Through the years, the MTV Video Music Awards have largely been defined by idiotic moments. In 1992, Nirvana bassist Krist Novoselic brained himself with his own bass and stumbled off the stage in a stupor. In 1995, a wasted Courtney Love crashed a Madonna interview, leading to some delightful cat fighting. And of course, Kanye West certainly did not let Taylor Swift finish her acceptance speech in 2009. The VMAs have almost always been a hot mess, which is why so many people tune in every year. We love seeing stars get drunk, fight, and make terrible decisions.
But with the exception of Miley Cyrus (who easily wins the 2013 Idiot award for grinding up on Robin Thicke), this VMAs was a tame affair. The stars got onstage, sang, danced, and thanked each other. Katy Perry performed a new anthem; Drake smiled a lot; Taylor Swift danced awkwardly. If the 2013 VMAs taught us anything, it’s that our biggest music stars are getting way more professional but way less interesting.
This shift started immediately with the reigning queen of crazy Lady Gaga, who donned a strip steak outfit just three years ago. Gaga provided no controversy this time, instead delivering a crisp, energetic performance of “Applause” that was so flawless it might as well have been pre-recorded.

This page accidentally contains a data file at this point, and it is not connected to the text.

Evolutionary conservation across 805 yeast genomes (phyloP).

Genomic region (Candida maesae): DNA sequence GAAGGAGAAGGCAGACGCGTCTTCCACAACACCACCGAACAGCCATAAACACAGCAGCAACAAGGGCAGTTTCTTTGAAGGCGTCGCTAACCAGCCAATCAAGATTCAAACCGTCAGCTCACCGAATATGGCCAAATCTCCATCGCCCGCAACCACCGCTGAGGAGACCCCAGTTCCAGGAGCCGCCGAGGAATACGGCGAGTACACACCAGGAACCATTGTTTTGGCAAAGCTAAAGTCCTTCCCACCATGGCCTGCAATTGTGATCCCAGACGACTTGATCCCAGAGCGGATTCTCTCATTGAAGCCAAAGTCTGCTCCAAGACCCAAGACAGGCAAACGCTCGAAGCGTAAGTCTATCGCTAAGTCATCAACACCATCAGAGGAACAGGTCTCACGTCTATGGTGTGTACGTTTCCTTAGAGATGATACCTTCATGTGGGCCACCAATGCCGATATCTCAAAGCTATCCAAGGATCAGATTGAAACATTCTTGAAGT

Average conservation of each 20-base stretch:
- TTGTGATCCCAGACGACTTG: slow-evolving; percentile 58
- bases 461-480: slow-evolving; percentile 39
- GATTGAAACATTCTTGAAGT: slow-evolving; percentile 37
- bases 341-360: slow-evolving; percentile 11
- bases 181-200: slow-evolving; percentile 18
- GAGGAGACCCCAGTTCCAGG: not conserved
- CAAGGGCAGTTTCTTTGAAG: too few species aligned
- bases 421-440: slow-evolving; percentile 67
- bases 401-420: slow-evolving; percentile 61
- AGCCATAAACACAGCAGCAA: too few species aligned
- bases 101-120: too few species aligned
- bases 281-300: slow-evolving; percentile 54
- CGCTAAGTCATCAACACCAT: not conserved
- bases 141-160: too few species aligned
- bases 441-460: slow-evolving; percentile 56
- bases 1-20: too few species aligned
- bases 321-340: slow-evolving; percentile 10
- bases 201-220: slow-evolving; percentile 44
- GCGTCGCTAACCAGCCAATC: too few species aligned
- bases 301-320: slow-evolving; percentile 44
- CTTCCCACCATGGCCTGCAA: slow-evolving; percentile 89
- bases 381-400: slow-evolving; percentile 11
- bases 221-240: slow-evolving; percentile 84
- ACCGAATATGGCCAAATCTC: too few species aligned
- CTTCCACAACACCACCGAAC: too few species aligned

Several acts later, the normally incendiary Kanye West sang a shortened version of “Blood on the Leaves” almost entirely in shadow. West turned what could have easily been the riskiest performance of the night — imagine him rapping the entirety of “New Slaves” or the apocalyptic “Black Skinhead” — into an abstracted, mellow affair.
But no one represents the flattening and dull-ification of the pop world more than Macklemore, an earnest Seattle rapper who took home two broadcast awards along with his even more flavor-less DJ, Ryan Lewis. Macklemore’s performances and public appearances come entirely risk-free: he’s eloquent, well-dressed, and likeable. His huge presence at the awards pretty much guaranteed that good, boring behavior would rule the day.
Of course, it’s quite picky to be complaining about professionalism. The worst moments in VMA history, from Britney and Madonna’s awkward kiss to Van Halen’s backstage fistfight in 1996, are impossible to erase from our collective memory. Even better, the lack of incidents allowed viewers to focus on the performances themselves, which were mostly great (Justin Timberlake put on a show for the ages). But still, for an awards show that’s driven by spontaneity and delicious misbehavior, it was a little disappointing to see everyone keep themselves together. I guess we’ll have to wait until next year for the next big rant, fight, or meltdown.